“I want to thank the vocal Wesleyan undergraduates for reminding their president to be more careful in his use of language, and to be more attentive to student culture. Of course, I should have known this already, but hey, I try to keep learning.”
In a new blog post, President Roth finally directly addresses the housing policy controversy after tiptoeing around the issue and perhaps spending a bit of time off campus.
Roth begins by outlining the original intention of the policy, which relates, obviously enough, to recent issues regarding Beta’s off-campus status:
Our goal was to remove a dangerous ambiguity that has existed for more than five years: the Beta Fraternity seems to be a Wesleyan organization, but the university has no oversight over the house. We wanted to accomplish two things with this change: 1. to encourage Beta to join the other fraternities and societies in working together with the school; 2. to prevent similar situations from arising in the future with private homes adjacent to campus.
But the policy itself employs dangerously vague, overreaching language [key quote: “students will be prohibited from residing in — or using for social activities — houses or property owned, leased or operated by private societies that are not recognized by the University”] that many have interpreted as a direct threat to student liberties. Here, Roth is refreshingly clear in addressing the issue, taking responsibility on multiple levels, and assuring that the policy will be clarified and amended:
I made two mistakes in this. First, the language (as many students have pointed out) is just too broad. Many students appear to see this as a threat to their freedom, and I want to be sensitive to that. The university has no interest in regulating the social lives of our students when they are away from campus, and the language we used suggests otherwise. We will change the language. My second mistake was not consulting enough with students. I did meet with some of the Beta undergrad leaders (and we have been talking about this with their alumni representatives for four years!), and I was hopeful they would join Psi U, DKE and ADP. Alas, they decided otherwise.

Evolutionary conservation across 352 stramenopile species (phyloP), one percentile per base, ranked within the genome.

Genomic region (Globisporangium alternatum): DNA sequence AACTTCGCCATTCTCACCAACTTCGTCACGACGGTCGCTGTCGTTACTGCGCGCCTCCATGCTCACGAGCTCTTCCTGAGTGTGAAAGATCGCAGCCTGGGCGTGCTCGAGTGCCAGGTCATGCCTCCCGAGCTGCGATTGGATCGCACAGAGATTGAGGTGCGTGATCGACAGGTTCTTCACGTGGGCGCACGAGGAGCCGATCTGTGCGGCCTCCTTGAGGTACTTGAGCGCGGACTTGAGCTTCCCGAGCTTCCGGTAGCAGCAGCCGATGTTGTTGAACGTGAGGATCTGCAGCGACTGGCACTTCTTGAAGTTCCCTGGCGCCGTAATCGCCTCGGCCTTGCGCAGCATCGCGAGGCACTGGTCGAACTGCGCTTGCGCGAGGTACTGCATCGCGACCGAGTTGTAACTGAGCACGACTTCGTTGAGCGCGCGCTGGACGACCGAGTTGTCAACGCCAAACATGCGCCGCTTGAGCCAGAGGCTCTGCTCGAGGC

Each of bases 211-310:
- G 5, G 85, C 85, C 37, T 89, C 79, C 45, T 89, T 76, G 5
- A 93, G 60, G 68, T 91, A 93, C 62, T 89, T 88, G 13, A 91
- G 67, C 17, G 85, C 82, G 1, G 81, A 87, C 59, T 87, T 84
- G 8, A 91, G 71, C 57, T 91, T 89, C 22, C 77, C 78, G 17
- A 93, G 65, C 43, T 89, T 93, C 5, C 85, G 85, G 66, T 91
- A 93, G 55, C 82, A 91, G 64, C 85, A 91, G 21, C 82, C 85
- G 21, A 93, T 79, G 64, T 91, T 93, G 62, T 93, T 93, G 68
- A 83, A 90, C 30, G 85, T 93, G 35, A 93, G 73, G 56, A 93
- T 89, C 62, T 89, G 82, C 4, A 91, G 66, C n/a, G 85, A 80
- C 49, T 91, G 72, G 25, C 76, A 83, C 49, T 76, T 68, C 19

I told the WSA leadership yesterday that I would ask Dean Mike’s team to meet with the relevant committees to craft language that conveys that residential Greek societies adjacent to campus must be recognized by the university in order to remain open to Wesleyan students. This is the only way we can continue to have a safe system that includes our historic residential fraternities. That’s all we want to achieve with this revision.
Without question, this is a welcome change from David Pesci’s questionable comment to Fox News that “the regulations aren’t changing, just being more heavily enforced to protect the students.”
Roth continues by pointing out that yes, the 0riginally intended ultimatum to Beta will go in effect: if the frat doesn’t join with the other Greek societies in signing the housing contract, “it will be off-limits to undergraduates next semester.” There’s also the obligatory celebration of Wesleyan student activism, with regard to the housing policy and beyond, as Roth wrote about in a Huff Post piece yesterday.
So: thoughts? Is the president’s response a reasonable (and reasoned) address of student concerns? Is it too little too late? Has the administration learned a lesson with regard to sweepingly worded (and legally questionable) university policies devised behind the student body’s back? Did FIRE’s letter to Roth make its impact? To what extent did Roth word the policy in the first place (as opposed to Dean Mike Whaley, who sent out the email in question)? Should the week’s planned protest events be canceled—or at least set aside for the moment?
I want comments. I wouldn’t mind if Roth himself commented with regard to some of these questions (it wouldn’t be the first time). I know you’re out there.